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Variations in a merry freak

To have such an exposition of genius laid out for us so beautifully and far-reachingly in the course of an otherwise ordinary lunch-hour’s duration seemed to me like a miracle, said Peter Mechen in his review of pianist Ya-Ting Liou’s recent Wellington concert.

Also impressed by Liou’s performance of Beethoven’s Diabelli Variations was arts patron Jack Richards who has now arranged for the Taiwan-born pianist to play the work in Gisborne.

Beethoven’s Diabelli Variations were the composer’s last monumental contribution to the piano repertoire, says Lious.

They originated from a request by Viennese composer Anton Diabelli, who sent an invitation to prestigious colleagues to write variations on a waltz he had composed.

Otherwise known as Thirty-three Variations on a Waltz by Anton Diabelli in C Major, Op.120, Beethoven’s composition represents the composer’s final and loftiest thoughts concerning the piano and its expressive capabilities, says Mechen in his review.

“It’s both characteristic and appropriate that such sublimity of invention on Beethoven’s part should have emanated from such an unprepossessing source.”

“Beethoven wrote these Variations in a merry freak,” Carl Czerny, a pupil of the composer, once wrote.

“In a way, the work is a summary of Beethoven’s experience as a composer,” says Liou.

“You can find humour, philosophical pondering, vigorous rhythm and intellectual speculation in the variations. Each of them is like a miniature version of Beethoven’s masterworks.”

Performing the 33 variations is physically and intellectually challenging, she says.

“Sometimes when I do a concert I like to perform works that are not popular.”

Beethoven embellished the melody in many of the 33 variations but in others he gradually departed from the original idea but kept the basic outline of the piece, says Liou.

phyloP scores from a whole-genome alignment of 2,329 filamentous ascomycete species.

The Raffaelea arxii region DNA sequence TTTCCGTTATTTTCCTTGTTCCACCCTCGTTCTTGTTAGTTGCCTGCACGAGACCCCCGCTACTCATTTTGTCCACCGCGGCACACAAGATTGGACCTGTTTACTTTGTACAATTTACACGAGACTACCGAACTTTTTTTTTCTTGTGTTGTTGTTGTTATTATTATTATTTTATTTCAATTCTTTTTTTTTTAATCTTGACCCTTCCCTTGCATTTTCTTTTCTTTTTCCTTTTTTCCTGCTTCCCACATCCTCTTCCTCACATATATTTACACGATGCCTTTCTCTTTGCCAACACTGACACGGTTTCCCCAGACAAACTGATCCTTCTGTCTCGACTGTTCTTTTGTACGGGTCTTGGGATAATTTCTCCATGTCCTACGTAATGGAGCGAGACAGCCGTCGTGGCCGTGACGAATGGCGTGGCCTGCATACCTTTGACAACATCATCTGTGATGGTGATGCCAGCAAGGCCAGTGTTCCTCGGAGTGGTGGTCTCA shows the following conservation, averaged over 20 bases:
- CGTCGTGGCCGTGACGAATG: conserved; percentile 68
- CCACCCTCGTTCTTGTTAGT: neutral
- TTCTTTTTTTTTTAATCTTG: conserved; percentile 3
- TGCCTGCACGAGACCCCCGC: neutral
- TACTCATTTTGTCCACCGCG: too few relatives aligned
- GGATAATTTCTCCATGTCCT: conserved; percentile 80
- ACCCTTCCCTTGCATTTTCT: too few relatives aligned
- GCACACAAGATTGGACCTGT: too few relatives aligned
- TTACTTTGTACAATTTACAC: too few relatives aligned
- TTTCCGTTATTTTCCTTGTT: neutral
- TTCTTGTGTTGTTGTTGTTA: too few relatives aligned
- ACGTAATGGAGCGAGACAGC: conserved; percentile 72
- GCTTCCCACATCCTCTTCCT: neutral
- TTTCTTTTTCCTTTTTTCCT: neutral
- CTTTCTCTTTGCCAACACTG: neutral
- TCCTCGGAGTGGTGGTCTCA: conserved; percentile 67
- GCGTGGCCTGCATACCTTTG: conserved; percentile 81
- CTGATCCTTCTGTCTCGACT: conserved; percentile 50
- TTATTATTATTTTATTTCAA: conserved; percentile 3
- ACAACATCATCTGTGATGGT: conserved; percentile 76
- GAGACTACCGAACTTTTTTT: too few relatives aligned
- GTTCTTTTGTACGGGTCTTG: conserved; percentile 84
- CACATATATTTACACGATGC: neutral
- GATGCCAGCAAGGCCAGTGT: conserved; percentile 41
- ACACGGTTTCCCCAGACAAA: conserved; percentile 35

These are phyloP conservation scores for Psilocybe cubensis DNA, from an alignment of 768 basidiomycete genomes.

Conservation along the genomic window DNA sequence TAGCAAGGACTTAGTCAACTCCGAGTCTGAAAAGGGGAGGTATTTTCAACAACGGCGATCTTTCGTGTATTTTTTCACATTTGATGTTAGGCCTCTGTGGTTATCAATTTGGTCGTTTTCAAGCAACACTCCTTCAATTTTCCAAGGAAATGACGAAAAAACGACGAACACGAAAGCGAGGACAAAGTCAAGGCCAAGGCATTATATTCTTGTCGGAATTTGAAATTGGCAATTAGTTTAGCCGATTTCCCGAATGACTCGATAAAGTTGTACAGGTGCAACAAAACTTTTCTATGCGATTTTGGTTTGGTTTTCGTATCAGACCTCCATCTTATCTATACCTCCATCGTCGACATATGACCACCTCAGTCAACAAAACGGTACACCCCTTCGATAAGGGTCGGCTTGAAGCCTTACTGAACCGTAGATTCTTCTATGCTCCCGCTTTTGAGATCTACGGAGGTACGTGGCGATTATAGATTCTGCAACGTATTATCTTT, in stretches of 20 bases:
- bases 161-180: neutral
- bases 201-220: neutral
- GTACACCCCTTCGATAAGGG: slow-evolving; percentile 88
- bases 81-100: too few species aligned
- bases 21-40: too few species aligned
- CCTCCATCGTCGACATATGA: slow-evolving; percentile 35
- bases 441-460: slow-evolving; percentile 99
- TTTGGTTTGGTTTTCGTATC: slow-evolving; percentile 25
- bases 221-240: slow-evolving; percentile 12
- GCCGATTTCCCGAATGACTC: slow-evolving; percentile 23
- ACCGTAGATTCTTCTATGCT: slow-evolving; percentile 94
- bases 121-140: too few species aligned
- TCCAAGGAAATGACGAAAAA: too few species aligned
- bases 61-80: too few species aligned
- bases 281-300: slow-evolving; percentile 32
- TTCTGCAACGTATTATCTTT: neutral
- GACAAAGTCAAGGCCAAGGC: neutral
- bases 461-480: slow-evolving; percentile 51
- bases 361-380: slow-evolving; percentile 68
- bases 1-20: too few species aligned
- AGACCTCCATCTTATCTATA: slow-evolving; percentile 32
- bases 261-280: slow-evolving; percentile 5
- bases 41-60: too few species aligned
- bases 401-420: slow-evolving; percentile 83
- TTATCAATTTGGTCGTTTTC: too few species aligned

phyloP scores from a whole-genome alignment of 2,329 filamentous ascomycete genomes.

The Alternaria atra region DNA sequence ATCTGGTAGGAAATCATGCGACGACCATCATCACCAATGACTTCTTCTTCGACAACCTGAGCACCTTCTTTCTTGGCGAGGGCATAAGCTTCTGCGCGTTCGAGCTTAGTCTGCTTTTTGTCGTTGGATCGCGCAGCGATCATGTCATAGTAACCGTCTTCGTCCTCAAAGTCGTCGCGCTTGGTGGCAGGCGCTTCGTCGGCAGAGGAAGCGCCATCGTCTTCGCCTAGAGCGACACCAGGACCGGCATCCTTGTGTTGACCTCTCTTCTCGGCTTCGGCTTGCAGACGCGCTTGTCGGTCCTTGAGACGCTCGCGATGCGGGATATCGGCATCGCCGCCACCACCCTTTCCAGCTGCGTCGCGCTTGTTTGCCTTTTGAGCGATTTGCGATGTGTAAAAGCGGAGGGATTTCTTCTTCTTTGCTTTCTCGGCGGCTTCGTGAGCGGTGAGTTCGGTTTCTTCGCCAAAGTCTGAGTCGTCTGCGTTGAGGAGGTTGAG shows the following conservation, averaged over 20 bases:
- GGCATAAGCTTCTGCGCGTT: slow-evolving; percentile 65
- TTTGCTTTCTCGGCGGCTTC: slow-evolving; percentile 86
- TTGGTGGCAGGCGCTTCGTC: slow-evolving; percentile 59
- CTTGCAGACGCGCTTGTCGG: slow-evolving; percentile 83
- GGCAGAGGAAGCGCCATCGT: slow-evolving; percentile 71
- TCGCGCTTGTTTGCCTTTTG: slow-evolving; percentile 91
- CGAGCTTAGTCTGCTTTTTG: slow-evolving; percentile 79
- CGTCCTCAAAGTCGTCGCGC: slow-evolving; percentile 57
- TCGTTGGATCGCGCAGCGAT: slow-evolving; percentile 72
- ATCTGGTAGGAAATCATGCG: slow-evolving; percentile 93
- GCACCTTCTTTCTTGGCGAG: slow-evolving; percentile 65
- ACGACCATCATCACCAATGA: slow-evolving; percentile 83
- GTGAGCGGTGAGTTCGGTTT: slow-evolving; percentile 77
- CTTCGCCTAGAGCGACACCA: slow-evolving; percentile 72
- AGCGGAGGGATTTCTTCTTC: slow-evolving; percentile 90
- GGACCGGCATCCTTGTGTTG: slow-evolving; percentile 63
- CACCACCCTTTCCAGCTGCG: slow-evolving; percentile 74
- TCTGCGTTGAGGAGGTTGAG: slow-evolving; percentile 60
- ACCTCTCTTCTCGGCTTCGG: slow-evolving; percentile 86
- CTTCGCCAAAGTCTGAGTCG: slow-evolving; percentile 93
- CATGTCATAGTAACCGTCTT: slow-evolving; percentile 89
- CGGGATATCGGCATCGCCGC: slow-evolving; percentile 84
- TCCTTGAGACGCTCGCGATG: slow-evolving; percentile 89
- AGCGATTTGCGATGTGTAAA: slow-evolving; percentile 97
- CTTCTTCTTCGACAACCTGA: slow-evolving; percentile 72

“He followed more of a harmonic structure. There is a lot of harmonic work. You need a lot of concentration.”

“The 33 pieces are not variations,” writes concert pianist and ‘virtuosic storyteller’ Eleanor Perrone, “rather they are dense, single-minded short pieces referring to musical atoms in the original theme. Because these atoms are fundamental, this process allows Beethoven to explore every facet of his compositional range.”

In fact, Beethoven did not call the pieces “variationen” but “veranderungen” which best translates as “transformations”.

“That is, rather than contributing a single variation on the theme, he planned a large set of variations.”

Liou has presented concerts as a soloist and chamber musician in New Zealand and abroad. Music critics cite her “secure and impressive technique” and her “ability for expressive and moving playing”.

Performance highlights include appearances at the Kennedy Center for the Performing Arts and venues in Italy, Canada, Argentina and Taiwan.

She has participated in the Music Academy of the West, Kneisel Chamber Music Festival, and has been invited to perform at the Liszt-Garrison Festival, the Music Penn Alps, and the Hsin-Ying Arts Festival.

Last year she performed Beethoven’s Eroica Variations, a set of fifteen variations for solo piano.

Performing the Diabelli Variations, though, is a journey, says Liou.

“This piece is not commonly heard because it is so demanding. It’s not always easy for listeners to digest but I would like to share the experience with the audience.”

Pianist Ya-Ting Liou performs Beethoven’s Diabelli Variations in a house concert at Tiromoana, 41 Winifred Street, Sunday, November 22 at 4pm. Entry $25.

THE CHALLENGE: Auckland-based pianist Ya-Ting Liou looks forward to performing the “physically and intellectually challenging” Beethoven’s Diabelli Variations in Gisborne next week. Picture by Charles Brooks Photographer